India's film censor board has decided to ban the film Fifty Shades of Grey from being screened in the country.
The chief executive of the Central Board of Film Certification, Shravan Kumar, did not specify reasons behind the ban but said Universal Pictures, the Comcast Corp unit that released the film, could appeal the decision.
A Universal Pictures source said the Indian censor board had objected to some of the film's dialogue, even after the studio made voluntary edits to the film to tone down the explicit scenes and removed all nudity.
The Universal Studios source said the studio had already approached the relevant committee at the central board to make its appeal.
Under Section 5b of the Indian Cinematograph Act, the censor board can deny permission for public exhibition of any film that violates public order, decency or morality and is likely to incite the commission of any offence.
The new-look censor board constituted under the new government has issued guidelines saying films exhibited in the country should not contain profanity.
The film which opened worldwide in February has grossed at least $400m in global sales.
Malaysia, Indonesia and Kenya have banned Fifty Shades from their theatres. Malaysia found the film to be "more like pornography than a movie" and its Film Censorship Board said it contained "scenes that are not of natural sexual content."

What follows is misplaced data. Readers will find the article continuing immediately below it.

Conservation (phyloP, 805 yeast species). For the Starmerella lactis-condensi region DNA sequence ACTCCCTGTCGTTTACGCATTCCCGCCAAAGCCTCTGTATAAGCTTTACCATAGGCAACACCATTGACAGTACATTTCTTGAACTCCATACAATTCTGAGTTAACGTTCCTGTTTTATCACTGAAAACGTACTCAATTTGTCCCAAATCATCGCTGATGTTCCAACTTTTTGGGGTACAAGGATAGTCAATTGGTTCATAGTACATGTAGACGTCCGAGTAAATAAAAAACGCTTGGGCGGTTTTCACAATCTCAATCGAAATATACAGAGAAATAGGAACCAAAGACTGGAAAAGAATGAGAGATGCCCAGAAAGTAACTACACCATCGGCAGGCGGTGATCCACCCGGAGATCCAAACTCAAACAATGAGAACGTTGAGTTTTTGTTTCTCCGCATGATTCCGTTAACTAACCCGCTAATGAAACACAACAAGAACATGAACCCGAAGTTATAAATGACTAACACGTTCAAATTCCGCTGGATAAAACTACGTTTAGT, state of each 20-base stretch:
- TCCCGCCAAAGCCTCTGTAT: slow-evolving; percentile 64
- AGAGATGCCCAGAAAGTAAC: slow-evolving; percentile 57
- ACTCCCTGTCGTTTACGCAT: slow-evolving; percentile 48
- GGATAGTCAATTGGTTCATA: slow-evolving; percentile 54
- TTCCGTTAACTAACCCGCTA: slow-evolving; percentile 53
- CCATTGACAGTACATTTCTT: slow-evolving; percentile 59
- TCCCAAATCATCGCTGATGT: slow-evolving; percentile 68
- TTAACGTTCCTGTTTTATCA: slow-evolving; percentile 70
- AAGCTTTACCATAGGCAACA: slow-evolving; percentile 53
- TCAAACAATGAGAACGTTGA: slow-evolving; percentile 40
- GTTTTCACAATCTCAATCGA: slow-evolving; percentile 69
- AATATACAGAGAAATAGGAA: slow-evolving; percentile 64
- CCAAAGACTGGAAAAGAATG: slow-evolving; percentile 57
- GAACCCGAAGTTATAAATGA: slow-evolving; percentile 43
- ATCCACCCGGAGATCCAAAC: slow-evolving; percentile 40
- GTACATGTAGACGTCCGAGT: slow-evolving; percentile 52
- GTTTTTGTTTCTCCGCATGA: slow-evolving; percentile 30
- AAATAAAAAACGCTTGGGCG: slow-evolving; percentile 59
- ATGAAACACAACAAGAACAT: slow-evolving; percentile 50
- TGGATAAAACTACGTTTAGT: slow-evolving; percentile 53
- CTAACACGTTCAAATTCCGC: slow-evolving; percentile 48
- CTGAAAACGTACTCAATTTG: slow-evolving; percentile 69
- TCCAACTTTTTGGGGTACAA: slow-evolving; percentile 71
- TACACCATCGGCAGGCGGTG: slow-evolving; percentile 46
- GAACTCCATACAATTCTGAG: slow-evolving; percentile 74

The movie version of the best-selling 2011 novel by E L James stars Jamie Dornan and Dakota Johnson as a couple in a sadomasochistic relationship.
Directed by Sam Taylor-Johnson, the 18-rated film has been criticised by domestic violence campaigners in America.
Narrating a kinky billionaire bachelor's tale of violent sex, the movie stars a sexually inexperienced college student Anastasia Steele, who is intrigued and terrified by the multi-millionaire Christian Grey's sexual demands.
Ana discovers that Christian is turned on by violent sex. He's obsessed with BDSM — a condensed abbreviation for bondage and discipline, dominance and submission, and sadism and masochism.
The film and the book have been seen as portraying violence as the new erotic.